It’s also up to men to change the world. It’s important for all of us, but especially for women expressing their pent-up rage, to remember that there are far more men who are nonviolent than there are misogynists and abusers. As women rise up, they need to be inclusive. That’s what the feminine principal of the mother does—she includes. Not without discernment, but with the wisdom. Because if the world is really going to change, if we are really going to free ourselves, we must acknowledge our common humanity. We are human before we are male or female, black or white, young or old, or any of the other many polarities that have been historically used to exploit our differences and pit us against each other.
I watched an interview with Tina Turner on the BBC this weekend, part of the publicity tour for her new memoir. Unlike the superficial American interviews I’m used to, this was an in-depth interview about her life experiences, some of which we already knew, and some of which she’s just talking about for the first time. What was most intriguing to me about the interview was her candor and acceptance of the awful things as well as the wonderful things that have shaped her as a human being, and from a Buddhist perspective how one might skillfully respond to the conditions in their lifetime.
I watched not as a Buddhist and not even as a music lover, but through the lens of the #MeToo movement. It was a revelation. Turner talked about what we already know—that Ike was a bastard and leaving him set her free, and that Buddhism gave her a way to contextualize her experience, and to “see death as part of life.” She talked about what it was like to sing “River Deep, Mountain High” live in the recording studio with Phil Spector. (For those of you who remember Phil Spector, yes, he was just another version of Ike.) But when she described what it was like to sing in that studio, with a full orchestra and find her full voice—that was revelatory, because finding her voice set her free—not as a woman, but as a musician, a step toward independence.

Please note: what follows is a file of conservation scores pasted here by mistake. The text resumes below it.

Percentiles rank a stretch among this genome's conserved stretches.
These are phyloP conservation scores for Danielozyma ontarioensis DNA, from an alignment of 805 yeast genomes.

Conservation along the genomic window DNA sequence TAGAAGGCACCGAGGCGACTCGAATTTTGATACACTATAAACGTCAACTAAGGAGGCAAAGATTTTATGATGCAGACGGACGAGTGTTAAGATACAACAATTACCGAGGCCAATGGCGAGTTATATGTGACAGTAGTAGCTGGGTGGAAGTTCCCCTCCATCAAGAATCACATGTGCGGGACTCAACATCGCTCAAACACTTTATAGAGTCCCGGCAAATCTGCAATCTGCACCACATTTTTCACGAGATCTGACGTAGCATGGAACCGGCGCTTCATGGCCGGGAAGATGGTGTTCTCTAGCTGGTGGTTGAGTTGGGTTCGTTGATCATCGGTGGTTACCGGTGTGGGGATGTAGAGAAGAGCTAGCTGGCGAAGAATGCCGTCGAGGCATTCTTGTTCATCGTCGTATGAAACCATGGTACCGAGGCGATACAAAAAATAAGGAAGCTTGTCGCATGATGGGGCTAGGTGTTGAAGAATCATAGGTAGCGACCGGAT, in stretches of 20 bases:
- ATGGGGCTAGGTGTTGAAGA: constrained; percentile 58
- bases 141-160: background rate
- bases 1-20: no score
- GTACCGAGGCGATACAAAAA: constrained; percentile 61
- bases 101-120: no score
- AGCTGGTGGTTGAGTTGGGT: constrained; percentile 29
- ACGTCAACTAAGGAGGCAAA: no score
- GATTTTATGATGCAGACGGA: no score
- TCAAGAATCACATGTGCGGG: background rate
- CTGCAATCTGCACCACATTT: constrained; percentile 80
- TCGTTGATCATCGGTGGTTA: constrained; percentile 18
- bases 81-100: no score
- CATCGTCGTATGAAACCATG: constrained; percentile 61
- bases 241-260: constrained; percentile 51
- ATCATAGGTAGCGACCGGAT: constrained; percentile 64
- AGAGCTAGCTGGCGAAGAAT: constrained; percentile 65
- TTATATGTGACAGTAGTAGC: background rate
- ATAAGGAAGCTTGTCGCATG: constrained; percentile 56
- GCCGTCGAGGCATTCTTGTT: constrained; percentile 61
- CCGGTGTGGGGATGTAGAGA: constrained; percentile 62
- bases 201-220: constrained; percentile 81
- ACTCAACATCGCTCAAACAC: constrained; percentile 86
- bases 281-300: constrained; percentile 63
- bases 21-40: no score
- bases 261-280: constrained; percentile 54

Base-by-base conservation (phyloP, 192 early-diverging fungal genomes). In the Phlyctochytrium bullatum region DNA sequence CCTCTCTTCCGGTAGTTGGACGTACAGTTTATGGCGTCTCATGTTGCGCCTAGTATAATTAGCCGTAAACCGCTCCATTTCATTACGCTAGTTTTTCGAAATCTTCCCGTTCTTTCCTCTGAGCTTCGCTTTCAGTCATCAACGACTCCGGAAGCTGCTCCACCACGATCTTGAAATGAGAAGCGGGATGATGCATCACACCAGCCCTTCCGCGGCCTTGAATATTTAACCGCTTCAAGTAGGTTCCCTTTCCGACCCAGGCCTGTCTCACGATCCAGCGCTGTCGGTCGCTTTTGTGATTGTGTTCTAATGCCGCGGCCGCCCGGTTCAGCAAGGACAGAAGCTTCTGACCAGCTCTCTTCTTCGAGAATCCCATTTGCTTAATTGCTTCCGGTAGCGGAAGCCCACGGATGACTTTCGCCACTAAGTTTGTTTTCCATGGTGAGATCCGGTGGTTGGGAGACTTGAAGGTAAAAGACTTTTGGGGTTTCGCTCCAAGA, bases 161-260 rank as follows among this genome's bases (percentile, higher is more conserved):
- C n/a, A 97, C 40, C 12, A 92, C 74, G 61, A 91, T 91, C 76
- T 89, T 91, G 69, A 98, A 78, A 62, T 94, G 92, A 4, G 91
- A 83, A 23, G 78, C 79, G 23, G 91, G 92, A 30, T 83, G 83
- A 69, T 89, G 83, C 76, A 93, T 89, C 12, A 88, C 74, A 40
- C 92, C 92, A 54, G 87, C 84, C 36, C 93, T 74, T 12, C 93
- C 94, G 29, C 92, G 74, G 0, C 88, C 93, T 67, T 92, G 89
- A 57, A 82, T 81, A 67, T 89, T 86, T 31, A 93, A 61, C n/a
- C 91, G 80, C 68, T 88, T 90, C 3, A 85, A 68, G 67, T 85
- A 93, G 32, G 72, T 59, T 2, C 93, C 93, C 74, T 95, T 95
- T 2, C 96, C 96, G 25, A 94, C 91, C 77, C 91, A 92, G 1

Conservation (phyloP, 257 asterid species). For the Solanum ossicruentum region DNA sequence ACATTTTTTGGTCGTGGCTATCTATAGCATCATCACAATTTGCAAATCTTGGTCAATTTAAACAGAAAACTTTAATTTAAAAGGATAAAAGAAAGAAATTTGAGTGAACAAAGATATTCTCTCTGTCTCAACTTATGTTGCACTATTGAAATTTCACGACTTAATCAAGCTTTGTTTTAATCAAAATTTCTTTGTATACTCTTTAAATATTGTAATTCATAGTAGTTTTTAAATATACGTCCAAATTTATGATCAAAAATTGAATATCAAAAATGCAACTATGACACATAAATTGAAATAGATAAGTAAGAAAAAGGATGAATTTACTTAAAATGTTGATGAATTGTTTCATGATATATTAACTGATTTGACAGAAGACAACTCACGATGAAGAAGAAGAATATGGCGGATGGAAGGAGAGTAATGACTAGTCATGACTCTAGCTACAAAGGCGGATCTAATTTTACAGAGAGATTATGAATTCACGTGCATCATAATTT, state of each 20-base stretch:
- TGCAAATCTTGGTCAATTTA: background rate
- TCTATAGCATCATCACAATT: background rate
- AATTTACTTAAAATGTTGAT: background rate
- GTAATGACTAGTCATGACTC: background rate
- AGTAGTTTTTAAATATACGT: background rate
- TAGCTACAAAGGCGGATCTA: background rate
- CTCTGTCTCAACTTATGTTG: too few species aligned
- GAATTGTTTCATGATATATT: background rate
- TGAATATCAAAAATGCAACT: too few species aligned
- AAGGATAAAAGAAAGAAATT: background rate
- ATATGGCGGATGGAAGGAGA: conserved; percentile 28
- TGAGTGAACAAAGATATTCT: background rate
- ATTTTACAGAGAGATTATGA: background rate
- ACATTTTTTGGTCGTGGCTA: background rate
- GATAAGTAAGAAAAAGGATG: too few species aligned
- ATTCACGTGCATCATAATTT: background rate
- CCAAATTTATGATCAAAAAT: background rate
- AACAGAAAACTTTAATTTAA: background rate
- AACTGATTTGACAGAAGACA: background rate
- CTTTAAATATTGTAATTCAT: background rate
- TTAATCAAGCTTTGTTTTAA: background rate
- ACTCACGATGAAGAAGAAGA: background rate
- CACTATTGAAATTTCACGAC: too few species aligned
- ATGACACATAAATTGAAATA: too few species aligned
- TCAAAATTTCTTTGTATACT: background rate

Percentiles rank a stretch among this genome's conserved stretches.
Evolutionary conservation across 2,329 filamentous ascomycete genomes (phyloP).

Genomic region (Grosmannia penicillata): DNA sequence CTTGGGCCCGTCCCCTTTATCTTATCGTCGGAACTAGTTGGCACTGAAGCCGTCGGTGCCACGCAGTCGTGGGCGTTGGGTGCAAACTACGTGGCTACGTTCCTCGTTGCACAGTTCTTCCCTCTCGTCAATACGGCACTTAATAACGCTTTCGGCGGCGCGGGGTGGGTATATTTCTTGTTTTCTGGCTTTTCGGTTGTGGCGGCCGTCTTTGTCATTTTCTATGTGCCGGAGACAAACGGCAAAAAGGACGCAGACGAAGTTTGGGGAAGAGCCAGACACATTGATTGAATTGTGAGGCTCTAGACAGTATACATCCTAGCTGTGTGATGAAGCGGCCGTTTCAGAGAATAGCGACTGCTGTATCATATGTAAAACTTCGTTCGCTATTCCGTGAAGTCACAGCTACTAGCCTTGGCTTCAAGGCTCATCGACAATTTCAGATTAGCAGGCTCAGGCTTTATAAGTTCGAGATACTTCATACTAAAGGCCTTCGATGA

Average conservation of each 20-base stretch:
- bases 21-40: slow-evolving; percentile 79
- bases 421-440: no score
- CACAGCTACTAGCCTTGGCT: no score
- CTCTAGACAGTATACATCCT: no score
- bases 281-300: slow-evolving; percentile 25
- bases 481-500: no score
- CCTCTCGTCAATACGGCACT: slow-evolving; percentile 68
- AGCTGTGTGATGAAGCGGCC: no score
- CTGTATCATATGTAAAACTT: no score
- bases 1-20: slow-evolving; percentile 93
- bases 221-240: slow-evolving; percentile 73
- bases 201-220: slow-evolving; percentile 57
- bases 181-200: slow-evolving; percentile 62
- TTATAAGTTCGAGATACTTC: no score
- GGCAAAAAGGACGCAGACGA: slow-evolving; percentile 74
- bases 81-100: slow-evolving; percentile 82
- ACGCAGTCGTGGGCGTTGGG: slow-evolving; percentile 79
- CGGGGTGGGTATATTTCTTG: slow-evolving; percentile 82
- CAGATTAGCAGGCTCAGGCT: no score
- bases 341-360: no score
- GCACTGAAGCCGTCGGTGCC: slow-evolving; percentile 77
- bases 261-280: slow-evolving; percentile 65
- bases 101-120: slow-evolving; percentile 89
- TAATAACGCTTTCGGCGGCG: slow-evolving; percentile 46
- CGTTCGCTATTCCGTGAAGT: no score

Turner describes herself as a prisoner and Ike as the guard. Who could’ve imagined during all those years of watching her be astonishing that she was a victim, brutally controlled by a cruel victimizer? But she set herself free—and the rest is history. When asked in the BBC interview what she would like to be in her next life, she replied that she wanted to come back and share the knowledge she had gained from this life to help people learn how to live better lives. Her inspiring story of complete transformation is worth keeping in mind, especially at this moment when the world is spinning from the despair and rage that women everywhere are feeling about their second-class status. It wasn’t being a superstar that set her free, it was the ability to say “no” to her oppressor and break free from the pattern of the victim/victimizer dance. She found her voice as a woman—as a human being—and it set her free.
This is something we all need to do as human beings, regardless of race, gender, religion, or age. We need to say “no” to violence of every kind, even the violence we do to ourselves through negative thoughts and harsh self-judgment. Keep Tina Turner in mind as you search for your voice in the coming weeks—she is a worthy inspiration for all who want to break free from what enslaves and keeps us in shackles of one kind or another. She is a worthy inspiration that change is always possible. Always.